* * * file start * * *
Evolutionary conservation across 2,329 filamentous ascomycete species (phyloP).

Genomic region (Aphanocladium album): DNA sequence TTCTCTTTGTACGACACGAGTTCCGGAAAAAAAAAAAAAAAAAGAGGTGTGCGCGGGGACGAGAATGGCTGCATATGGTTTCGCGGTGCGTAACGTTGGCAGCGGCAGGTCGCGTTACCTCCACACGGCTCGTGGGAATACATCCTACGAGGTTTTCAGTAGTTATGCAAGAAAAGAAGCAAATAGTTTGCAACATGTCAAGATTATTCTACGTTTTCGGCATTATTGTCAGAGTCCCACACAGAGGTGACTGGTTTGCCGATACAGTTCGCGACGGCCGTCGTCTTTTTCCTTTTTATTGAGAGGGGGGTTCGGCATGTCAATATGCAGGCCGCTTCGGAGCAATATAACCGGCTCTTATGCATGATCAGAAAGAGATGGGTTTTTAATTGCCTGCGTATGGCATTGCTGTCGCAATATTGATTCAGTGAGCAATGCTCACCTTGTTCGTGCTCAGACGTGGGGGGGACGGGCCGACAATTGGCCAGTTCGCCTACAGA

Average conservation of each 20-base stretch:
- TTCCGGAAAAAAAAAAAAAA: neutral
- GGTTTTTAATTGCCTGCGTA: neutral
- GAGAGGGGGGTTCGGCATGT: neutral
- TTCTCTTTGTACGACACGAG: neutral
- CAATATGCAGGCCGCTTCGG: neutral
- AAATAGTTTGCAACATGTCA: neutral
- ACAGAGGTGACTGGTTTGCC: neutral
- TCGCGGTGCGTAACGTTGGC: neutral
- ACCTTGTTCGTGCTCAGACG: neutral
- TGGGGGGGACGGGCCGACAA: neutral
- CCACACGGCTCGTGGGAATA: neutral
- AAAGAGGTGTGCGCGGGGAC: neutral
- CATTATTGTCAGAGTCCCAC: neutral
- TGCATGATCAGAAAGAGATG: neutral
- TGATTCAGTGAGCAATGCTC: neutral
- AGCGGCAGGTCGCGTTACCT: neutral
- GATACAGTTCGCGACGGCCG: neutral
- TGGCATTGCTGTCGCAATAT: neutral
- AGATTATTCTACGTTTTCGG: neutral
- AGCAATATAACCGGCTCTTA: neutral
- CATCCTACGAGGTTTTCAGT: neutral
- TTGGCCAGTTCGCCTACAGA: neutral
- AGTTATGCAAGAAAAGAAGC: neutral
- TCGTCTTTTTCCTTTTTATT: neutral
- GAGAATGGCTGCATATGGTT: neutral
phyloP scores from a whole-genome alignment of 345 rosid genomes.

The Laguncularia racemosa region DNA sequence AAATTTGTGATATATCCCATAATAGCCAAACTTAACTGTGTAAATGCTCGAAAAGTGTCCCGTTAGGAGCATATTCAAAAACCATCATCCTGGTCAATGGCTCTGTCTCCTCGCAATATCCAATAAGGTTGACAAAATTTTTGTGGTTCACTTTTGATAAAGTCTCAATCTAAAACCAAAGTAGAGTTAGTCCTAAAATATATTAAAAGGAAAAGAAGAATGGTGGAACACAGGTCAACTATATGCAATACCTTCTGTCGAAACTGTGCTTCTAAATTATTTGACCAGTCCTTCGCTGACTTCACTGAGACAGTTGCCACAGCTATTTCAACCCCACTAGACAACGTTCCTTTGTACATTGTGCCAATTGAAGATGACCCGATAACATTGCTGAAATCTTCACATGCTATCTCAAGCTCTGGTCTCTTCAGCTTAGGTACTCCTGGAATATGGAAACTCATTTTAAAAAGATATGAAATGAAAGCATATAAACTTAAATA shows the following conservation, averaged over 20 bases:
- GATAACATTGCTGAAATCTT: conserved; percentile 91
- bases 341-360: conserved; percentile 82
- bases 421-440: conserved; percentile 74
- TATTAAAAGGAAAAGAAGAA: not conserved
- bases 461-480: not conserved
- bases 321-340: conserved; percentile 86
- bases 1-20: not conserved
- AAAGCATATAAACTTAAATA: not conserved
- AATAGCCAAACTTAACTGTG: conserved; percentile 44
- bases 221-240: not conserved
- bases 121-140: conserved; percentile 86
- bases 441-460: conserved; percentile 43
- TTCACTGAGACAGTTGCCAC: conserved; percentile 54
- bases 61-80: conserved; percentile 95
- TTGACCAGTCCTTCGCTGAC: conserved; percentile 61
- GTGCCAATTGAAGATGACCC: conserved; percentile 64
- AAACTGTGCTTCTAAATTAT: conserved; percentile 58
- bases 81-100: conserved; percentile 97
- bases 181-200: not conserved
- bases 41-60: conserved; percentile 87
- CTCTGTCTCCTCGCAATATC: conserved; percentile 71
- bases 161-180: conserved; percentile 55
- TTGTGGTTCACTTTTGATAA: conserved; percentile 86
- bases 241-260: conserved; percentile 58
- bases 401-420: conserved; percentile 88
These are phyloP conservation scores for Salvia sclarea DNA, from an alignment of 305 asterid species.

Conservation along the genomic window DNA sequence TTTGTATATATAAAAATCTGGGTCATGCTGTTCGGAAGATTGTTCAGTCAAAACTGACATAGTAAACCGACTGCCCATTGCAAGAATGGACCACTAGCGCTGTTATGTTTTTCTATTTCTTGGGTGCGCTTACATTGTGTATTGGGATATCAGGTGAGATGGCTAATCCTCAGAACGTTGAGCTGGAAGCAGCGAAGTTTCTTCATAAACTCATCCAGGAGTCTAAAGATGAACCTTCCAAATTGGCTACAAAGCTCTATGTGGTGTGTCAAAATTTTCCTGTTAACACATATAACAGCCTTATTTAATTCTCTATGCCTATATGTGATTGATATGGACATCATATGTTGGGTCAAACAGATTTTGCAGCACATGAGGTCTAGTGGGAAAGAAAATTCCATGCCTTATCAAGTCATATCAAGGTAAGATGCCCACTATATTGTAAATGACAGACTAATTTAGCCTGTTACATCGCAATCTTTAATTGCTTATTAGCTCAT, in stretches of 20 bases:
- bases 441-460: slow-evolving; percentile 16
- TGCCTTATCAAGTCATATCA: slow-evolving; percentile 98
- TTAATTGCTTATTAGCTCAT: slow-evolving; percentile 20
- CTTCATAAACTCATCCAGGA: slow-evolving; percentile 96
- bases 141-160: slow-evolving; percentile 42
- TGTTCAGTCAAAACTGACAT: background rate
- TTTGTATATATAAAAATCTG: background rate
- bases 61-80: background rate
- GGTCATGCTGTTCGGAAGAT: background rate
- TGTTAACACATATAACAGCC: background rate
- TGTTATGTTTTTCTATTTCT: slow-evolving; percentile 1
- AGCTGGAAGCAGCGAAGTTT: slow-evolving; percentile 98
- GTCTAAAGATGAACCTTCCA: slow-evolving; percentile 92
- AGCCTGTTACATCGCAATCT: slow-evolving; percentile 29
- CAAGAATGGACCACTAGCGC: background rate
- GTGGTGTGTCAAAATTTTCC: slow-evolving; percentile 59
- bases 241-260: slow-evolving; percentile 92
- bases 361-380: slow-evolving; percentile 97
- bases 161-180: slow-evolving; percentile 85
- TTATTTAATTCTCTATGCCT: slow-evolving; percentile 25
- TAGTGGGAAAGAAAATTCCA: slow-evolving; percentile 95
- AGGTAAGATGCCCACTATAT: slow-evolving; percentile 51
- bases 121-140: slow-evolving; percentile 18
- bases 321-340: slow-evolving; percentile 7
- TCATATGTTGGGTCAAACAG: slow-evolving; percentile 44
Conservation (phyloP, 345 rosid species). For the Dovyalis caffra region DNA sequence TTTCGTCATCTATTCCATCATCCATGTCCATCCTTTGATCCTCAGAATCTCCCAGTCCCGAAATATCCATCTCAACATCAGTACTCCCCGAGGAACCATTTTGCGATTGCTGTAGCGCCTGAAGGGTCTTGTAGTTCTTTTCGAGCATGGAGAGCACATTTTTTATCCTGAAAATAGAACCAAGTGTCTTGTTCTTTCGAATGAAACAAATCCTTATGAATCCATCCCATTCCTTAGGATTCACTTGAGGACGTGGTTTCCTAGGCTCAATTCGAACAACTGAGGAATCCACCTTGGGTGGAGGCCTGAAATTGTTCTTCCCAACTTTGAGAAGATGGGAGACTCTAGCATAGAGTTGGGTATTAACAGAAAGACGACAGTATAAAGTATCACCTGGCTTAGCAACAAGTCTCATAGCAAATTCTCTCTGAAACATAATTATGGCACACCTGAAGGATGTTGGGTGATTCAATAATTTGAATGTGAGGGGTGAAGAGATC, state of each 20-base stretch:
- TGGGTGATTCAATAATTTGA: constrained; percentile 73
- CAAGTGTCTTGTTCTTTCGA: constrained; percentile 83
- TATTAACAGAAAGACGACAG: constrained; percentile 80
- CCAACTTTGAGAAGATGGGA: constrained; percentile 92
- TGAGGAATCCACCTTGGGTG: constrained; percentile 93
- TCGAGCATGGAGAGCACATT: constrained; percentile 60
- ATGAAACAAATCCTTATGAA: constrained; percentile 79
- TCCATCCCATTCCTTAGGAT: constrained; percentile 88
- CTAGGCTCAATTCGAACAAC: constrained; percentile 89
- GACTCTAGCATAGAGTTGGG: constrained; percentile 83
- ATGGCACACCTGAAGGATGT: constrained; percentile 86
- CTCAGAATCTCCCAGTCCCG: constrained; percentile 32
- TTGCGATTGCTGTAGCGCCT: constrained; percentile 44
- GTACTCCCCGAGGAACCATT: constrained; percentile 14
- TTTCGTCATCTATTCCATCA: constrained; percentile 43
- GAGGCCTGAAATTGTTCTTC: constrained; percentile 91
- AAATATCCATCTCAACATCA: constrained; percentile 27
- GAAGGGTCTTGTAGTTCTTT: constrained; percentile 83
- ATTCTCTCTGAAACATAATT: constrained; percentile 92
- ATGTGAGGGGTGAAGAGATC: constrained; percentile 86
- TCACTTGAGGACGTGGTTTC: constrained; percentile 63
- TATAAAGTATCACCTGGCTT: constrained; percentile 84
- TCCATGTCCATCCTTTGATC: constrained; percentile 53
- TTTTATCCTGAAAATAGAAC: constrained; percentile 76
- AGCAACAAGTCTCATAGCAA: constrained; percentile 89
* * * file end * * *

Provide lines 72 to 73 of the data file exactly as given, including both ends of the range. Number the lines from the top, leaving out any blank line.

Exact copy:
- CAAGAATGGACCACTAGCGC: background rate
- GTGGTGTGTCAAAATTTTCC: slow-evolving; percentile 59